Tag Archives: stress

Sometimes I hate technology

Technology5

I awoke in the middle of last night with the thought that I hate technology, and to a certain extent that is true. In my recent attempts to take my work to a broader domain, I recognize how much I am hidden behind layers and layers of equipment that I do not easily understand. Not only am I lost in the equipment, but also the intersubjectivity of relationship is also lost to me. I don’t like it, but my options are limited.

Years ago, when I was an anesthetist, I made a commitment to myself that I would not use machinery that I could not take apart, and fix myself when necessary. I can no longer keep that commitment (not for years now; I could in the early days of computers — almost anyway).

For a long time, I have been saying to myself: “Technology is wonderful — when it works. And when it doesn’t, it is dehumanizing.” It is a tyrant that demands attention, principally because I want a particular outcome, and the “only (?)” way I can get that outcome is to engage with the technology. This is not completely true, but enough so that it irks me when there are problems. Perhaps it is my age (I have been told that younger people multi-task the issues much more easily) — but I think it is more that that.

The major difficulty I encounter is that technology forces me into a particular mode of response. This is especially so with computer software — for example, this blog software gives me only limited ways to format text, and repeatedly indicates that my style is sometimes abysmal. (Of course, this is according to the experts, whomever they are. One of my definitions of expert is x-spurt, an unknown quantity of a drip under high pressure.)

In addition, there is the learning curve of using the software. At some level, software updates attempt to forestall this difficulty; Microsoft Word, for example, has vastly improved over the years, but then there is the learning curve of keeping up with the updates. At some point, I simply give up, and “accept” the limitations.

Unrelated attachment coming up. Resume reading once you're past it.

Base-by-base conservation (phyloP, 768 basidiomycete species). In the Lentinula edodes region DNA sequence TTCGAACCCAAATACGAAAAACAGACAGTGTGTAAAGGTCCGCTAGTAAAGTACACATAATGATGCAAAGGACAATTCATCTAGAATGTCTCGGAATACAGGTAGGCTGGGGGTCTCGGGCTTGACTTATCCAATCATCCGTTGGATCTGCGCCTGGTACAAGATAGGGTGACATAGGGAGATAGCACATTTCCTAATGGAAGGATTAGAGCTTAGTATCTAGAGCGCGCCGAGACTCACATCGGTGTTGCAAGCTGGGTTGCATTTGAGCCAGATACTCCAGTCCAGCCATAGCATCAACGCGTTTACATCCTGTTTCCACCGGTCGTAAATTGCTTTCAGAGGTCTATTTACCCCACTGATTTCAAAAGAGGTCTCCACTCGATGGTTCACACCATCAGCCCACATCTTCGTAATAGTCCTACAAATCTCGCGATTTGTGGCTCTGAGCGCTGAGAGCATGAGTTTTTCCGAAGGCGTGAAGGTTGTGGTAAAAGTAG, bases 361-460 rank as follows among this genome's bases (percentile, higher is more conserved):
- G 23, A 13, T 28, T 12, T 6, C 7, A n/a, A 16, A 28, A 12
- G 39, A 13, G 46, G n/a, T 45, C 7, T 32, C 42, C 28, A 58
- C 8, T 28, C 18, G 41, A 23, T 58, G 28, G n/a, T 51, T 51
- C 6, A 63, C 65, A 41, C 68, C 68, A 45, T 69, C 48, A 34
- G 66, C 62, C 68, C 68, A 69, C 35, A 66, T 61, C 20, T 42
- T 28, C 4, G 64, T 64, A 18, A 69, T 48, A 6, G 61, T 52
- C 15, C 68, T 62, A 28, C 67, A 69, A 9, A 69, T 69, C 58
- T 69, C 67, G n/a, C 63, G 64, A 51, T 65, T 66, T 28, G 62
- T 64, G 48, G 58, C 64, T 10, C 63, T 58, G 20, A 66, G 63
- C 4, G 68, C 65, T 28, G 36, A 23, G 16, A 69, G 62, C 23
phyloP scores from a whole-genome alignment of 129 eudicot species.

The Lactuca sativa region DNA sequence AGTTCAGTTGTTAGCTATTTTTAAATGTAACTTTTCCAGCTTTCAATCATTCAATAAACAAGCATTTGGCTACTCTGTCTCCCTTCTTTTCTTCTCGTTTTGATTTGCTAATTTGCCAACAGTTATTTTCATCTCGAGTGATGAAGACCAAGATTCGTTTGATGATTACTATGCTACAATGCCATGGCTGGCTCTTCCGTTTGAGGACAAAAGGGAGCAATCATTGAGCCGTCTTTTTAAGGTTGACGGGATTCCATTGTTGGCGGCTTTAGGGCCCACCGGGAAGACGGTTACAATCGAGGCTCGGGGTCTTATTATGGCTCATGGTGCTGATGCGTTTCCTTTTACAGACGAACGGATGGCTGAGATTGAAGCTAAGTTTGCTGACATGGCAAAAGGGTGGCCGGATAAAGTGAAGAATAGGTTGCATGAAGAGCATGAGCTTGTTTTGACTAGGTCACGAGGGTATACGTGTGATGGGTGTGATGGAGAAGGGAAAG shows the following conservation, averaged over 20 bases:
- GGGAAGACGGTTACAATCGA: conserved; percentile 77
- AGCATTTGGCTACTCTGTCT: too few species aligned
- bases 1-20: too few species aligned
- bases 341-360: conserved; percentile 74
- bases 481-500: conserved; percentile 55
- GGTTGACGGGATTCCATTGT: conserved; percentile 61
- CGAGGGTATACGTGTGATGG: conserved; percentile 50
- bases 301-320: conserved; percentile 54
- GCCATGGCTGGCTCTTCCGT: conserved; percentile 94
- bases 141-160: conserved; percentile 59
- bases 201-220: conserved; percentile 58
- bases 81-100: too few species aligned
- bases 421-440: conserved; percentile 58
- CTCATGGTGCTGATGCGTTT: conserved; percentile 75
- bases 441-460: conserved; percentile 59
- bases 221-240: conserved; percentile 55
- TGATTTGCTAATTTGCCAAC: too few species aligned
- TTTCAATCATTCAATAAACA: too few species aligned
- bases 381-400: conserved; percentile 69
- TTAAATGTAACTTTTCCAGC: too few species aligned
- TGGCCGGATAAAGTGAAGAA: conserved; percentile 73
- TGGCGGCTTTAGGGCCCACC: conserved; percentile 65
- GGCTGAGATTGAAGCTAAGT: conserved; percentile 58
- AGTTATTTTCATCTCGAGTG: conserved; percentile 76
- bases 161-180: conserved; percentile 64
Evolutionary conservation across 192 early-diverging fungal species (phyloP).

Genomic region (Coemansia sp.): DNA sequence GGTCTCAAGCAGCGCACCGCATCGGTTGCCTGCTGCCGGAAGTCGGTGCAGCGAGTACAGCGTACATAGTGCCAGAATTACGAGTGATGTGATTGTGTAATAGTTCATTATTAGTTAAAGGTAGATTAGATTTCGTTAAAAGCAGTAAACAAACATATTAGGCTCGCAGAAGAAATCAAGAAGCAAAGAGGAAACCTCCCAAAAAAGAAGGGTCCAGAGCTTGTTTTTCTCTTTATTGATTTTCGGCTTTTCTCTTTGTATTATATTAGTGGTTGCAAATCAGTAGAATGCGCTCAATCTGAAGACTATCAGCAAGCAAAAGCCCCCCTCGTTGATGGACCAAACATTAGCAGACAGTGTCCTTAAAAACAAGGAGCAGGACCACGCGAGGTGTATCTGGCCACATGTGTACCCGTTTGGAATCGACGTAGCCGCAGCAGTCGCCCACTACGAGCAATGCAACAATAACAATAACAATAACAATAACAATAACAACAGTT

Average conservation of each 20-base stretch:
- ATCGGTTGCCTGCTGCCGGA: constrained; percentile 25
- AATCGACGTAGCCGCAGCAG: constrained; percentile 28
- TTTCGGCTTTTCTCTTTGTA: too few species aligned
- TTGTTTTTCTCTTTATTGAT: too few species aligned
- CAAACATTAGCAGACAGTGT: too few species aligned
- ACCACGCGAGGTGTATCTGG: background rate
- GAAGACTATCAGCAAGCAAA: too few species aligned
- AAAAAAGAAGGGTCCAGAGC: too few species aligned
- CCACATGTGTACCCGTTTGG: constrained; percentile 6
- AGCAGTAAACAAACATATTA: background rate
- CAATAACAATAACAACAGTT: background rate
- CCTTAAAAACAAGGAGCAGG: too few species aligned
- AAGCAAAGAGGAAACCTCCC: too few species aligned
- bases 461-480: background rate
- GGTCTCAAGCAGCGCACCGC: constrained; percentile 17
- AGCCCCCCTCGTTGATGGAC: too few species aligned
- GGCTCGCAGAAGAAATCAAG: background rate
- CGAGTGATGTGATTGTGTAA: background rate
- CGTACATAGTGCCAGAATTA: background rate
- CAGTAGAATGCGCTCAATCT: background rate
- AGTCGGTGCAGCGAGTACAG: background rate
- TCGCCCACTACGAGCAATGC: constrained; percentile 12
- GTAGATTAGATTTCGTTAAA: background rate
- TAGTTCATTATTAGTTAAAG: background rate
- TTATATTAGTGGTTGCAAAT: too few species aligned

But there is a bigger picture that I want to address.

I am aware from my PhD research of the warnings against technology by major philosophers of the 20th century (e.g., Berdyaev, Lewis, Ellul). Berdyaev, writing in 1934, noted “We are confronted by a fundamental paradox: without technique [technology] culture is impossible . . . yet a final victory of technique . . . brings the destruction of culture.” He also noted “we are living in an age when technique predominates over wisdom, in the ancient noble sense of that word.”

This engagement with technology really began with the Scientific Revolution, and the birth of the modern era, in the 16th century. Largely initiated by Copernicus and Descartes, solidified by Bacon, science took on a new role. Tarnas (1991) notes that “Bacon equated knowledge with power . . . [A potent visionary, he] persuaded future generations to fulfill his revolutionary program: the scientific conquest of nature for man’s welfare and God’s glory.” In my book Acedia, I suggested that “with the decline of religion, God’s glory got lost, and man’s conquest has led ultimately . . . to the dark side of humanity, and the problems of climate change.”

I am not suggesting here that technology is intrinsically bad, but that technology has allowed us as a species to express our hubris and our greed. Our technology is incredible — in my lifetime alone, we have had the first atomic bombs; we have placed individuals on the moon; we have computers; we have gene-splicing and GMOs; the list goes on. But we also have massive destruction of the environment, the still-present risk of nuclear destruction, global warming, et cetera — this list also goes on. And we have the duplicity of our culture, expressed by such as the political controversies of the past 50 years, usually as the desire to accumulate wealth as a result of our technology.

It is not technology that is the issue; it is our hubris and our greed. We must mature beyond this; the risks to our species are now too great. Somehow we must find ways of moving forward, keeping many of the benefits of technology, yet cautious of how invasive it can be.

References:

Berdyeav, N. (1972). Man and machine. In C. Mitcham, & R. Mackey (Eds.), Philosophy and technology: Readings in the philosophical problems of technology (C. O. Bennigsen, Trans., pp. 203-213). New York, NY: The Free Press. (Quoted text is from pages 204 – 207).

MacQuarrie, D. (2012). Acedia: The Darkness Within, and the darkness of Climate Change. Bloomington, IN, USA: AuthorHouse. (Quoted text is from page 71).

Tarnas, R. (1991). The passion of the Western mind: Understanding the ideas that have shaped our world view. New York, NY: Ballantine Books. (Quoted text is from pages 273 – 275).